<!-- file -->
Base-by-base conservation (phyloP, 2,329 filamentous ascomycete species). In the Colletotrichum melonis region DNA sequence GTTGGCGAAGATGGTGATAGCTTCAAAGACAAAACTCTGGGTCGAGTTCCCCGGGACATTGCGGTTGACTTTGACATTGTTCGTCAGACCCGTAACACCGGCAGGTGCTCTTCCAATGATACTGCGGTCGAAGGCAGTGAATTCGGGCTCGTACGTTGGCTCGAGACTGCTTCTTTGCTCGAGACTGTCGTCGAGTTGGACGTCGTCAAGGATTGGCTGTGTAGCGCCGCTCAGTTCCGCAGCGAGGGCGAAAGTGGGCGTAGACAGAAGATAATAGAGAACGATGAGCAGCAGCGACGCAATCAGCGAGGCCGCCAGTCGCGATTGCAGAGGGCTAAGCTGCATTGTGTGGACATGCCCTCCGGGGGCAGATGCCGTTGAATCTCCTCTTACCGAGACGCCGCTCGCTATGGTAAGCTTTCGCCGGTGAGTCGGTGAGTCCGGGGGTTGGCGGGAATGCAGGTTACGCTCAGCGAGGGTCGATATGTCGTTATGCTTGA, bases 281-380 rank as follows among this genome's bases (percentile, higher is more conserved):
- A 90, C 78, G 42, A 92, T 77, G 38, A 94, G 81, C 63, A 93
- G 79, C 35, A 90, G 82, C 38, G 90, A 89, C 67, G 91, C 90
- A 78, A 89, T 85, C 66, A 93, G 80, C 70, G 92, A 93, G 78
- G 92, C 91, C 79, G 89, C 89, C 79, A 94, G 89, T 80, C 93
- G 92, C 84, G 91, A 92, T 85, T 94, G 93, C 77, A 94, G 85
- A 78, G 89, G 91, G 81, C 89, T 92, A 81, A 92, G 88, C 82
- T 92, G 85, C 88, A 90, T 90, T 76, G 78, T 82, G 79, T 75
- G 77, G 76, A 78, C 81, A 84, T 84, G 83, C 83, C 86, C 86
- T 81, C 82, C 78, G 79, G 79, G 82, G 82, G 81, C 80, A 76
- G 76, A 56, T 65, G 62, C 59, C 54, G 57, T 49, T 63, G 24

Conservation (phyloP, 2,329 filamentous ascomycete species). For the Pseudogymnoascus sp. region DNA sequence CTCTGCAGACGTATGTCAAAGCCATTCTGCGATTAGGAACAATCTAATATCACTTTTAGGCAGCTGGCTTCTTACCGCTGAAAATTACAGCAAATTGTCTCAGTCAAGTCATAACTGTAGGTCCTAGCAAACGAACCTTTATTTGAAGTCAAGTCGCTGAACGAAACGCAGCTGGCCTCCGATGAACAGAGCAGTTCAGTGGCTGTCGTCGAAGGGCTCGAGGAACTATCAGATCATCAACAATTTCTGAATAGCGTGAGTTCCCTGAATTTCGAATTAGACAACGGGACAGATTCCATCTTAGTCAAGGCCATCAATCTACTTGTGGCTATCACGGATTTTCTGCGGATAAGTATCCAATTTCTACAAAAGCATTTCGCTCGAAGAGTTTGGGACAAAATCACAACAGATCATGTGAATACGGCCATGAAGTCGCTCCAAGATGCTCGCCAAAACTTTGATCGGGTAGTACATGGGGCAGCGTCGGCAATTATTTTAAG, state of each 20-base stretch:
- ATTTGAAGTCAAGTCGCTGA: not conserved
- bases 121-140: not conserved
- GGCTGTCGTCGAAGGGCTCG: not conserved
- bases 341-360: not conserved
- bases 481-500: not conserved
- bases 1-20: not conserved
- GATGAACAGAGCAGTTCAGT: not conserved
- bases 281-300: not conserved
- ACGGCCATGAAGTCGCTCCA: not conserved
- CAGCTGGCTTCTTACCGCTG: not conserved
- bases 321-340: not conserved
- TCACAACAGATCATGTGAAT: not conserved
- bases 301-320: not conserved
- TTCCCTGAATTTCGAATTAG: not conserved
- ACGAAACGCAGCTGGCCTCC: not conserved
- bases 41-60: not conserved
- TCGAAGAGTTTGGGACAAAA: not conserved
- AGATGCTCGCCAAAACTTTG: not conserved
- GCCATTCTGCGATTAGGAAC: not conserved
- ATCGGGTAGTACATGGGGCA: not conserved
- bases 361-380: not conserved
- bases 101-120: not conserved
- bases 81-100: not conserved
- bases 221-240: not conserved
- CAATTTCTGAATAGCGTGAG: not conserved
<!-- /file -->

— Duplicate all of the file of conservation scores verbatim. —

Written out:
Base-by-base conservation (phyloP, 2,329 filamentous ascomycete species). In the Colletotrichum melonis region DNA sequence GTTGGCGAAGATGGTGATAGCTTCAAAGACAAAACTCTGGGTCGAGTTCCCCGGGACATTGCGGTTGACTTTGACATTGTTCGTCAGACCCGTAACACCGGCAGGTGCTCTTCCAATGATACTGCGGTCGAAGGCAGTGAATTCGGGCTCGTACGTTGGCTCGAGACTGCTTCTTTGCTCGAGACTGTCGTCGAGTTGGACGTCGTCAAGGATTGGCTGTGTAGCGCCGCTCAGTTCCGCAGCGAGGGCGAAAGTGGGCGTAGACAGAAGATAATAGAGAACGATGAGCAGCAGCGACGCAATCAGCGAGGCCGCCAGTCGCGATTGCAGAGGGCTAAGCTGCATTGTGTGGACATGCCCTCCGGGGGCAGATGCCGTTGAATCTCCTCTTACCGAGACGCCGCTCGCTATGGTAAGCTTTCGCCGGTGAGTCGGTGAGTCCGGGGGTTGGCGGGAATGCAGGTTACGCTCAGCGAGGGTCGATATGTCGTTATGCTTGA, bases 281-380 rank as follows among this genome's bases (percentile, higher is more conserved):
- A 90, C 78, G 42, A 92, T 77, G 38, A 94, G 81, C 63, A 93
- G 79, C 35, A 90, G 82, C 38, G 90, A 89, C 67, G 91, C 90
- A 78, A 89, T 85, C 66, A 93, G 80, C 70, G 92, A 93, G 78
- G 92, C 91, C 79, G 89, C 89, C 79, A 94, G 89, T 80, C 93
- G 92, C 84, G 91, A 92, T 85, T 94, G 93, C 77, A 94, G 85
- A 78, G 89, G 91, G 81, C 89, T 92, A 81, A 92, G 88, C 82
- T 92, G 85, C 88, A 90, T 90, T 76, G 78, T 82, G 79, T 75
- G 77, G 76, A 78, C 81, A 84, T 84, G 83, C 83, C 86, C 86
- T 81, C 82, C 78, G 79, G 79, G 82, G 82, G 81, C 80, A 76
- G 76, A 56, T 65, G 62, C 59, C 54, G 57, T 49, T 63, G 24

Conservation (phyloP, 2,329 filamentous ascomycete species). For the Pseudogymnoascus sp. region DNA sequence CTCTGCAGACGTATGTCAAAGCCATTCTGCGATTAGGAACAATCTAATATCACTTTTAGGCAGCTGGCTTCTTACCGCTGAAAATTACAGCAAATTGTCTCAGTCAAGTCATAACTGTAGGTCCTAGCAAACGAACCTTTATTTGAAGTCAAGTCGCTGAACGAAACGCAGCTGGCCTCCGATGAACAGAGCAGTTCAGTGGCTGTCGTCGAAGGGCTCGAGGAACTATCAGATCATCAACAATTTCTGAATAGCGTGAGTTCCCTGAATTTCGAATTAGACAACGGGACAGATTCCATCTTAGTCAAGGCCATCAATCTACTTGTGGCTATCACGGATTTTCTGCGGATAAGTATCCAATTTCTACAAAAGCATTTCGCTCGAAGAGTTTGGGACAAAATCACAACAGATCATGTGAATACGGCCATGAAGTCGCTCCAAGATGCTCGCCAAAACTTTGATCGGGTAGTACATGGGGCAGCGTCGGCAATTATTTTAAG, state of each 20-base stretch:
- ATTTGAAGTCAAGTCGCTGA: not conserved
- bases 121-140: not conserved
- GGCTGTCGTCGAAGGGCTCG: not conserved
- bases 341-360: not conserved
- bases 481-500: not conserved
- bases 1-20: not conserved
- GATGAACAGAGCAGTTCAGT: not conserved
- bases 281-300: not conserved
- ACGGCCATGAAGTCGCTCCA: not conserved
- CAGCTGGCTTCTTACCGCTG: not conserved
- bases 321-340: not conserved
- TCACAACAGATCATGTGAAT: not conserved
- bases 301-320: not conserved
- TTCCCTGAATTTCGAATTAG: not conserved
- ACGAAACGCAGCTGGCCTCC: not conserved
- bases 41-60: not conserved
- TCGAAGAGTTTGGGACAAAA: not conserved
- AGATGCTCGCCAAAACTTTG: not conserved
- GCCATTCTGCGATTAGGAAC: not conserved
- ATCGGGTAGTACATGGGGCA: not conserved
- bases 361-380: not conserved
- bases 101-120: not conserved
- bases 81-100: not conserved
- bases 221-240: not conserved
- CAATTTCTGAATAGCGTGAG: not conserved